Crime is down in the United States, but spending measures included in the $1.1 trillion federal budget passed by Congress in January 2014 will ensure that many law enforcement agencies receive more funding.
Insiders give much of the credit for the fiscal year (FY) 2014 funding increases to Senate Appropriations Committee Chairwoman Barbara Mikulski, who is known as a strong proponent of crime-fighting expenditures. Senator Mikulski said the expanded funding represents a “truly bipartisan agreement that a significant number of members [of Congress] worked night and day [on] over the holidays.”
The big winners in federal law enforcement spending include the FBI, which received $8.3 billion, an increase of $248.7 million over FY 2013, and the federal Bureau of Prisons, which received $6.77 billion – an increase of $90.2 million.
The Bureau of Alcohol, Tobacco, Firearms, and Explosives is also getting a boost in funding with a budget of $1.18 billion – more than $49 million over last year.
Little was said about how these funding increases square with the most recent federal statistics on crime, which reflect a decade-long downward trend. Indeed, even as the legalization of medical marijuana becomes more commonplace across the nation (as well as the legalization of marijuana for recreational use in Washington state and Colorado), the Drug Enforcement Agency’s $2.02 billion budget includes an increase of $9.6 million.
Critics of additional spending on law enforcement note there are few controls in place to monitor the use of federal funds that end up in state and local coffers through programs such as Byrne-JAG grants for police agencies – which received $367 million in funding in the FY 2014 federal budget – and the COPS community policing program, funded at $214 million.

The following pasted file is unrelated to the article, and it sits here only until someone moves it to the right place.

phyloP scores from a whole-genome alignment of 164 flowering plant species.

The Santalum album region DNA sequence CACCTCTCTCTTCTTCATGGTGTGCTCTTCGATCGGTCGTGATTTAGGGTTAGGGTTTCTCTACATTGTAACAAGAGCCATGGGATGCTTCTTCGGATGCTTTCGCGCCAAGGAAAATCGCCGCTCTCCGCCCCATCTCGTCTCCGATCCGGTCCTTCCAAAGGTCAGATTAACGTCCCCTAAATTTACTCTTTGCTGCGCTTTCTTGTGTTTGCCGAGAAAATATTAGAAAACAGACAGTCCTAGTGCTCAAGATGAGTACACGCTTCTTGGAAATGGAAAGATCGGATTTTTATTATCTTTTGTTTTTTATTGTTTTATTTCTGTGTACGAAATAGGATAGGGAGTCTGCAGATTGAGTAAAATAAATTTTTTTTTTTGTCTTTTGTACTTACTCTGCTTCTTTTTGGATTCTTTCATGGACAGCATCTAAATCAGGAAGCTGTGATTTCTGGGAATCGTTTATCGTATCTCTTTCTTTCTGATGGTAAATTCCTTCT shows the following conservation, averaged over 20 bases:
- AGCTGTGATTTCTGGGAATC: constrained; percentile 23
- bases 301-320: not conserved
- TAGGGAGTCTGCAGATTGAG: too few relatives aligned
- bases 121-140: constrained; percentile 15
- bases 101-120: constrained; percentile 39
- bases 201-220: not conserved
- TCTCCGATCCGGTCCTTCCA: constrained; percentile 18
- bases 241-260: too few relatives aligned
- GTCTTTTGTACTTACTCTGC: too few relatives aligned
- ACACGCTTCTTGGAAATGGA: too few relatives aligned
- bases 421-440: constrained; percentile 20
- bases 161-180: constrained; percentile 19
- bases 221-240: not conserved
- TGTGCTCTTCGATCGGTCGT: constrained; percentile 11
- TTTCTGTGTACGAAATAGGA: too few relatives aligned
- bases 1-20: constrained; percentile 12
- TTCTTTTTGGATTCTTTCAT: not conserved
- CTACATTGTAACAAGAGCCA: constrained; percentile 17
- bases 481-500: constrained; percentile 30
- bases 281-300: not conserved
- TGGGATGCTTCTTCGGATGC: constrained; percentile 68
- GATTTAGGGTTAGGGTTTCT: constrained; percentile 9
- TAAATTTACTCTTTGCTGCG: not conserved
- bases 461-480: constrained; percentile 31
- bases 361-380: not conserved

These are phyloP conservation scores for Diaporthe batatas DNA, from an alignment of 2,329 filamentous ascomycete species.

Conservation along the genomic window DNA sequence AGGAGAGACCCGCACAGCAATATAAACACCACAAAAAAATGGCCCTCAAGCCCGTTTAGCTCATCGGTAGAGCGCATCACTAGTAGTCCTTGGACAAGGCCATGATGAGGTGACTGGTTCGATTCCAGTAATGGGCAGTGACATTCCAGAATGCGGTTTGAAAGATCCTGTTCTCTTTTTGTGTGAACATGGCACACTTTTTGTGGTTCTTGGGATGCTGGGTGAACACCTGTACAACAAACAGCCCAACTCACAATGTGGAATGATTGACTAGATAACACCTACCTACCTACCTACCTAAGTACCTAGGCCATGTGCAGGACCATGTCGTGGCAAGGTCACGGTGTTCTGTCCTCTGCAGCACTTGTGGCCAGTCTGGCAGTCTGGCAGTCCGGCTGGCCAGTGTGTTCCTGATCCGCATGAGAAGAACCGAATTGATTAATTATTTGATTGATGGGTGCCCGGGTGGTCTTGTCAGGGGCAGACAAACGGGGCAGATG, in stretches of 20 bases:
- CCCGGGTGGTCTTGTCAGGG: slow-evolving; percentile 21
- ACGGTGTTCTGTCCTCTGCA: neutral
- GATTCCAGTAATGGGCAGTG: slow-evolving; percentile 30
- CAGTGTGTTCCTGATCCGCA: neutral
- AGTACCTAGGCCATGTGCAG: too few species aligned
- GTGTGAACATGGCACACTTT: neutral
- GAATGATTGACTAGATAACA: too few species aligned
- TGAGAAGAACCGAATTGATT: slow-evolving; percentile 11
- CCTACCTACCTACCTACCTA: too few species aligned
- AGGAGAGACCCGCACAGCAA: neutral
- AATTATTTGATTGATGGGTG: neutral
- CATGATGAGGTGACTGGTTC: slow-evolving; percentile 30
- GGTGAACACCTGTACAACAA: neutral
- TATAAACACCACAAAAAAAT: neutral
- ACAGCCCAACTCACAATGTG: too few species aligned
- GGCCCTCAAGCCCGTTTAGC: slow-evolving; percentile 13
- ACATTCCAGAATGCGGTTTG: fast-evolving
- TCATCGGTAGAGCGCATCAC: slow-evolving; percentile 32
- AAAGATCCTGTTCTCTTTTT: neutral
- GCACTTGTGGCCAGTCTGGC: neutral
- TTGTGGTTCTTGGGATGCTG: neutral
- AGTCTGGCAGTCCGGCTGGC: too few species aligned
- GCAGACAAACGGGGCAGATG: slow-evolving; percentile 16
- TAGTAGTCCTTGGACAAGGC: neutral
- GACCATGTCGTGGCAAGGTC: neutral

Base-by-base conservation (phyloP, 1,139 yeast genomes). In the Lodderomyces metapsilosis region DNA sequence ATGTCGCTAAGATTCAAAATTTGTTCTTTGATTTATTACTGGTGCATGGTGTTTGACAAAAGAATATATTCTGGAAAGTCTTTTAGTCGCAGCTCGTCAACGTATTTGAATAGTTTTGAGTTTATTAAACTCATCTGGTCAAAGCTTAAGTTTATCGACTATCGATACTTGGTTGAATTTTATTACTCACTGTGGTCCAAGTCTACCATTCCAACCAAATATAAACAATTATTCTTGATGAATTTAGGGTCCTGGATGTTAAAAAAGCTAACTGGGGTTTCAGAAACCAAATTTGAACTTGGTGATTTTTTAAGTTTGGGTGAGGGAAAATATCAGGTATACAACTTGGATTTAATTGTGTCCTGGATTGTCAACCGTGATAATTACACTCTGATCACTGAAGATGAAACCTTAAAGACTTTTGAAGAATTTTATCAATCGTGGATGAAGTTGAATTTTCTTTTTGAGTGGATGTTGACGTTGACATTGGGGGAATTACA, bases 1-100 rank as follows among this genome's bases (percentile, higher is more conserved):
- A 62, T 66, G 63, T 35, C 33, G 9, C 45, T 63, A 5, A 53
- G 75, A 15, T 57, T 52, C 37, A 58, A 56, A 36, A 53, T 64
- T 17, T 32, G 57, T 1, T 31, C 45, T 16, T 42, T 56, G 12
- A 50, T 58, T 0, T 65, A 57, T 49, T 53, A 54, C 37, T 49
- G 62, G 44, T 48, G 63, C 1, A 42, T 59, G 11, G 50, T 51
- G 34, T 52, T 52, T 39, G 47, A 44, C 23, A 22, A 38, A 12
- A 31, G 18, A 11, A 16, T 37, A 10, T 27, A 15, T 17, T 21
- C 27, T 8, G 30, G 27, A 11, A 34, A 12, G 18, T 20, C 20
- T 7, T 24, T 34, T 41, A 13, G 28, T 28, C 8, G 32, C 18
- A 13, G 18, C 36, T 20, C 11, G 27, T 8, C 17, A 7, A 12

Byrne-JAG grants frequently fund multi-jurisdictional task forces that have little accountability and have been linked to abuses like the mass arrests of black defendants in Tulia, Texas on fabricated drug charges. As funding is often tied to “performance” metrics, programs like HIDTA (High-Intensity Drug Trafficking Area) grants encourage police to devote an inordinate amount of resources to those initiatives so as to inflate their arrest numbers.
The COPS program has no real controls or accountability either, and instead of such grants being used to put officers on the street, some jurisdictions have used them in whatever manner they want. Criminologist Peter Kraska has reported that “community policing” funds have been used for paramilitary SWAT teams, roadblocks, and stop-and-frisk policies.
Notably, federal law enforcement expenditures have increased not only as crime rates and prison populations have dropped, but also as court budgets have declined and public defenders’ offices have laid off employees due to lack of funding.
Sources: www.thecrimereport.com, www.washingtonpost.com
(First published by Prison Legal News and used here by permission)